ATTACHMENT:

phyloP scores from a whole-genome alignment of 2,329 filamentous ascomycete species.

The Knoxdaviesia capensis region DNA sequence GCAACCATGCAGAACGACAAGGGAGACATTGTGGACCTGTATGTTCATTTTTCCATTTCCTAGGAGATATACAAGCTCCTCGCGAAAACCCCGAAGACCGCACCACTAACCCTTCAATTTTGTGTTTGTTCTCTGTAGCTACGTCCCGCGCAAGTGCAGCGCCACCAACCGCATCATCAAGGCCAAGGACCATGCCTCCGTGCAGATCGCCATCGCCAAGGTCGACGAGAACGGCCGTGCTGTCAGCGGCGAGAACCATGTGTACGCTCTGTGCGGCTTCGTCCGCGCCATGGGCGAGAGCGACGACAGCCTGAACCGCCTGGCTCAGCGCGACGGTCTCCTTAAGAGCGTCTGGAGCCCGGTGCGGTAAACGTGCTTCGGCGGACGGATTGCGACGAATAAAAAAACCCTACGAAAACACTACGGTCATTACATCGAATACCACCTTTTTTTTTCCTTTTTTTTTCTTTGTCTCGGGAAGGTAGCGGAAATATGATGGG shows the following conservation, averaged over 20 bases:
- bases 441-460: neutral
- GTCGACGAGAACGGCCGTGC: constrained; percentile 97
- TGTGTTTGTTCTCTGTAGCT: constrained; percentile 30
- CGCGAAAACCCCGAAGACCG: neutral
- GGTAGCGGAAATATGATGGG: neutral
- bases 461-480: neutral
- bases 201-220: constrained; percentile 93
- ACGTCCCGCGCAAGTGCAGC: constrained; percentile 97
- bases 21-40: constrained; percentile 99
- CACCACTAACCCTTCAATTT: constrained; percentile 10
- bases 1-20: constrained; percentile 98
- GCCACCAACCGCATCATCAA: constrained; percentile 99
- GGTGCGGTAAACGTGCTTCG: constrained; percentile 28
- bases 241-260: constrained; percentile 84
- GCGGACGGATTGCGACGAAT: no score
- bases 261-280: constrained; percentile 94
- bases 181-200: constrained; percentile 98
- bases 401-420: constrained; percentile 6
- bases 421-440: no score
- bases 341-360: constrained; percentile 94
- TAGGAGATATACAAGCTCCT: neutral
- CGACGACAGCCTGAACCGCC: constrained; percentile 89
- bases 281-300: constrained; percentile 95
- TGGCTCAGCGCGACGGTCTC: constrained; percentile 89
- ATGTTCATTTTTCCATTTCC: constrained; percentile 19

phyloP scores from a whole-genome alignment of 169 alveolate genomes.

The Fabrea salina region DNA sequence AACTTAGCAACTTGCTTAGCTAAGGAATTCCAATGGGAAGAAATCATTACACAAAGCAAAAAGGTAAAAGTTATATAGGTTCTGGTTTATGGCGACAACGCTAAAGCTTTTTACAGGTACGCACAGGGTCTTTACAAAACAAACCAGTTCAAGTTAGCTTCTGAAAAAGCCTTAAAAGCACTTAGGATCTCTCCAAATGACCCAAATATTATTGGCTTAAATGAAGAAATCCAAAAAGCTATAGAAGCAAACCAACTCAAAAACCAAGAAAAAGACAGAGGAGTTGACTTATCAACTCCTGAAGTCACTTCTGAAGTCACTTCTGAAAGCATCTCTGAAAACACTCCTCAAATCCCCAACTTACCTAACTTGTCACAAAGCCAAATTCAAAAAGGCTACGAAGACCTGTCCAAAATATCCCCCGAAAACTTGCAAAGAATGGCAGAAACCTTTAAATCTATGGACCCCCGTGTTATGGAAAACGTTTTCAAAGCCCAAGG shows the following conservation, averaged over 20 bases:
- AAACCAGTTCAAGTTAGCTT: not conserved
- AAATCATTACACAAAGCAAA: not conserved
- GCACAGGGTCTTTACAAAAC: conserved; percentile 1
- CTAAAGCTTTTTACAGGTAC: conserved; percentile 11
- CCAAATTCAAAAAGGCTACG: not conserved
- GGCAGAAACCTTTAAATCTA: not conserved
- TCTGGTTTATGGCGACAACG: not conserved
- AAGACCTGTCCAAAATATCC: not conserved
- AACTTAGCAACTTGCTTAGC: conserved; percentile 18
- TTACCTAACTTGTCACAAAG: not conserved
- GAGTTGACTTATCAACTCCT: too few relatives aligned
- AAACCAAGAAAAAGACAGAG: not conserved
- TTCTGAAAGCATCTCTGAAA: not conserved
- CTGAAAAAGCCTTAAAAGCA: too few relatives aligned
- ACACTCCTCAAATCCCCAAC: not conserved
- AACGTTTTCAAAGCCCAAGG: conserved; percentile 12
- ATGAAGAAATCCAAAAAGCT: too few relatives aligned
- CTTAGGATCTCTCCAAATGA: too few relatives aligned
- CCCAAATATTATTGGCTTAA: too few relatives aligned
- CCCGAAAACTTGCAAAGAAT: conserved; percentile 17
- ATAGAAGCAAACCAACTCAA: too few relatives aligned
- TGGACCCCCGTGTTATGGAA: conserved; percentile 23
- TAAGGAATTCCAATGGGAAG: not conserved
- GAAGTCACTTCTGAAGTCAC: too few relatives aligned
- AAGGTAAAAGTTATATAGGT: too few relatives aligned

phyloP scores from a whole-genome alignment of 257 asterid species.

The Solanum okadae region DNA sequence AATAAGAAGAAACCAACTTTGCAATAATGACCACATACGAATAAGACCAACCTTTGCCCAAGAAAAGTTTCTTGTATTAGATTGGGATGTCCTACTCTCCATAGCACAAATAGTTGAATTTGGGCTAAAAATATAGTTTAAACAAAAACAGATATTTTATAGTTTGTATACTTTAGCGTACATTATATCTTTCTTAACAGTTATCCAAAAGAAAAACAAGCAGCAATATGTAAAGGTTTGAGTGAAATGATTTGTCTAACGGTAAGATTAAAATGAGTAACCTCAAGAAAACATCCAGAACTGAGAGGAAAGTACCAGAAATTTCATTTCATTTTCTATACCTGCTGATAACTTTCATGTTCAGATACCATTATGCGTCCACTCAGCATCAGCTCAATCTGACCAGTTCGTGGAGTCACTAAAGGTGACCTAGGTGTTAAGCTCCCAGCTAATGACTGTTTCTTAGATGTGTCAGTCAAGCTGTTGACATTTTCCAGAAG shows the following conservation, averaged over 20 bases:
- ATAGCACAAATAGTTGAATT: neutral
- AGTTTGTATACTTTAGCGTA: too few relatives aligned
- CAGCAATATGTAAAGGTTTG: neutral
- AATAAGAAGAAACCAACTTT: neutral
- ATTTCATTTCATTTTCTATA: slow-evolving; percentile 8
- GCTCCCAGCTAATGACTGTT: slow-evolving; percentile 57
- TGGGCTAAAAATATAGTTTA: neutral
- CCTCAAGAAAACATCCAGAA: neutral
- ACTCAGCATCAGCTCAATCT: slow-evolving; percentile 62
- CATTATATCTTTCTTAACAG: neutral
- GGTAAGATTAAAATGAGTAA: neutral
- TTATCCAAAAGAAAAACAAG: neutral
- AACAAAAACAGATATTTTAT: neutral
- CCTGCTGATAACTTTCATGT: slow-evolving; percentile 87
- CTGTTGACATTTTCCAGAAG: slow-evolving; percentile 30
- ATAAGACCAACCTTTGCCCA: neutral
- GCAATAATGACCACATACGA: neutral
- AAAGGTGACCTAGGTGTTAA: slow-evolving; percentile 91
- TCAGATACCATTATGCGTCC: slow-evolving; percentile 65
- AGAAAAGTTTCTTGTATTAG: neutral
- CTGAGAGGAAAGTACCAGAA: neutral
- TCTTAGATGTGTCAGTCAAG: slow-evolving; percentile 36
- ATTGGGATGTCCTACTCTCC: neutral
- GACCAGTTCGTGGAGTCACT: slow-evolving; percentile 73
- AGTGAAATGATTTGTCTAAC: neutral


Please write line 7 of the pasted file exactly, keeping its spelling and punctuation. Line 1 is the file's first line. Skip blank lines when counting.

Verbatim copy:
- GGTAGCGGAAATATGATGGG: neutral